He led the world into an unparalleled prosperity and eventually abdicated, returning to the original Earth as he missed his homeland Latveria. This article or section does not adequately cite its references or sources. ...


In an alternate future, Doctor Doom was transported to the year 2099 from some point in our present and upon seeing the decrepit state of Latveria, he becomes the President of the United States in order to curb the power of the mega corporations based there that were oppressing his people. Marvel 2099 is a Marvel Comics imprint, begun in 1993, that explores one possible future of the Marvel Universe. ... Federal courts Supreme Court Circuit Courts of Appeal District Courts Elections Presidential elections Midterm elections Political Parties Democratic Republican Third parties State & Local government Governors Legislatures (List) State Courts Local Government Other countries Atlas  US Government Portal      For other uses, see President of the United States (disambiguation). ...


As a side effect, he began improving the quality of life in the U.S. as well, re-instituting democracy and an effective non-corrupt police force. For other uses of terms redirecting here, see US (disambiguation), USA (disambiguation), and United States (disambiguation) Motto In God We Trust(since 1956) (From Many, One; Latin, traditional) Anthem The Star-Spangled Banner Capital Washington, D.C. Largest city New York City National language English (de facto)1 Demonym American...


Despite repeated attempts through the years, Doom has been unable to completely defeat Mister Fantastic, although several of their encounters have resulted in temporary victories for Doom. The authors of the collection "What If", knowing this fact, have given to Doom on the last thirty years a great number of comic-books where he succeeds killing Richards. Arguably, on the real Marvel Universe, the closest of these to an absolute victory was when Reed Richards had found himself teleported inside Doom's armour, and wound up assuming his identity. A facet of the armor's programming ensured that if anyone other than Doom were to wear it, they would over time become more and more like Doom himself. As Richards' behavior grew more and more despotic, the rest of the Fantastic Four found themselves having to turn to an armourless, yet extremely smug, Victor von Doom. Doom, with the help of the other members of the Fantastic Four, was able to overcome Richards in combat and strip him of the armor, leaving him humiliated over the lengths he had gone to under its influence. However, as Reed Richards was not in his right mind at the time, and his defeat would not have occurred without his team assisting Doom, Doom may not consider this incident defeat enough. In hand-to-hand battle, he has also been physically beaten by the Thing, and Doom has vowed to take revenge on both men. He has come close on several occasions but has failed to permanently defeat either, despite quite a number of partial victories. Doom has, on many occasions, captured the Fantastic Four. Mr. ... thing, see Thing (disambiguation). ...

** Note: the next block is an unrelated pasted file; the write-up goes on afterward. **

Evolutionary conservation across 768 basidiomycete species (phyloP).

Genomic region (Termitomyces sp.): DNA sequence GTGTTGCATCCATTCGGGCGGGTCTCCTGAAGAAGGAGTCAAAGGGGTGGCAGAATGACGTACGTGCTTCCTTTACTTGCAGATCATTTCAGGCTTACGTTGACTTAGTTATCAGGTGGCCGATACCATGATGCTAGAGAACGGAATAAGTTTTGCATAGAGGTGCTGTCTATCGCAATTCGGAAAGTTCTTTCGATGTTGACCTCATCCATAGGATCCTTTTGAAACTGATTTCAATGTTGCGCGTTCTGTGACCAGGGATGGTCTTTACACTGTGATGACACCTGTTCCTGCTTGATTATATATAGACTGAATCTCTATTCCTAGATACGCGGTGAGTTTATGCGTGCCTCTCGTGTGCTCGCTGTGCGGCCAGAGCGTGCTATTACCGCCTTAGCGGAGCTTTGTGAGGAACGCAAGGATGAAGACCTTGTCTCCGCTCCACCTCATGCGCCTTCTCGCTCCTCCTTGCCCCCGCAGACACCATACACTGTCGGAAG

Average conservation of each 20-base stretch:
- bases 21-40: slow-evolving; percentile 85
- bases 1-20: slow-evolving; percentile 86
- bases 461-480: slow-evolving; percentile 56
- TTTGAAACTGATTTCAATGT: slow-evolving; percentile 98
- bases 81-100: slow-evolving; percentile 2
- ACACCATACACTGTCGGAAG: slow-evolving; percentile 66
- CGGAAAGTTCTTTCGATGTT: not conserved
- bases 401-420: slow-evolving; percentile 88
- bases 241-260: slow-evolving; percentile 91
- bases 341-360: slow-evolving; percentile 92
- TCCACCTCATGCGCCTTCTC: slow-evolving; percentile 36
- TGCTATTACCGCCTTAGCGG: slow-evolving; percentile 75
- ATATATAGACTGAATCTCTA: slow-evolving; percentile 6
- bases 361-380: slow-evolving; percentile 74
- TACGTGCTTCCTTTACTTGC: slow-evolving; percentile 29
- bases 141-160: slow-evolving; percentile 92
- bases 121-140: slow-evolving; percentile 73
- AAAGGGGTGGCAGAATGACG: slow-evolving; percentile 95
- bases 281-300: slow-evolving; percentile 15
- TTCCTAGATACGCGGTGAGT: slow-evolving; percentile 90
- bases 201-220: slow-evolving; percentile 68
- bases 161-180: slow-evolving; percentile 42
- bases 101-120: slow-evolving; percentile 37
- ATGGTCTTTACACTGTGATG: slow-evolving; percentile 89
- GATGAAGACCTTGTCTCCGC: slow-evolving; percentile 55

Doctor Doom's plans are fueled by his ego and his conviction that he is not only capable of world domination, but also worthy and deserving of it. While he places little value on the lives of others, he also follows a code of honor. Several times, he has struck bargains with various characters in the Marvel Universe, and has upheld those bargains. He is a cruel and ruthless dictator, willing to deliver swift and cruel punishments (he once atomized a personal orchestra that failed to complete the Minute Waltz, a song reasonably played in three minutes, in exactly one minute[issue # needed]). He also has a secret, hidden guillotine used to kill dissidents, yet he also treats his subjects fairly and at times has even put himself at risk to protect his kingdom and subjects. He even was seriously wounded and nearly killed saving a Latverian child ten years ago when an alien attacked his land, but he eventually destroyed the monster. The Waltz in D flat major, opus 64, No. ...


Personality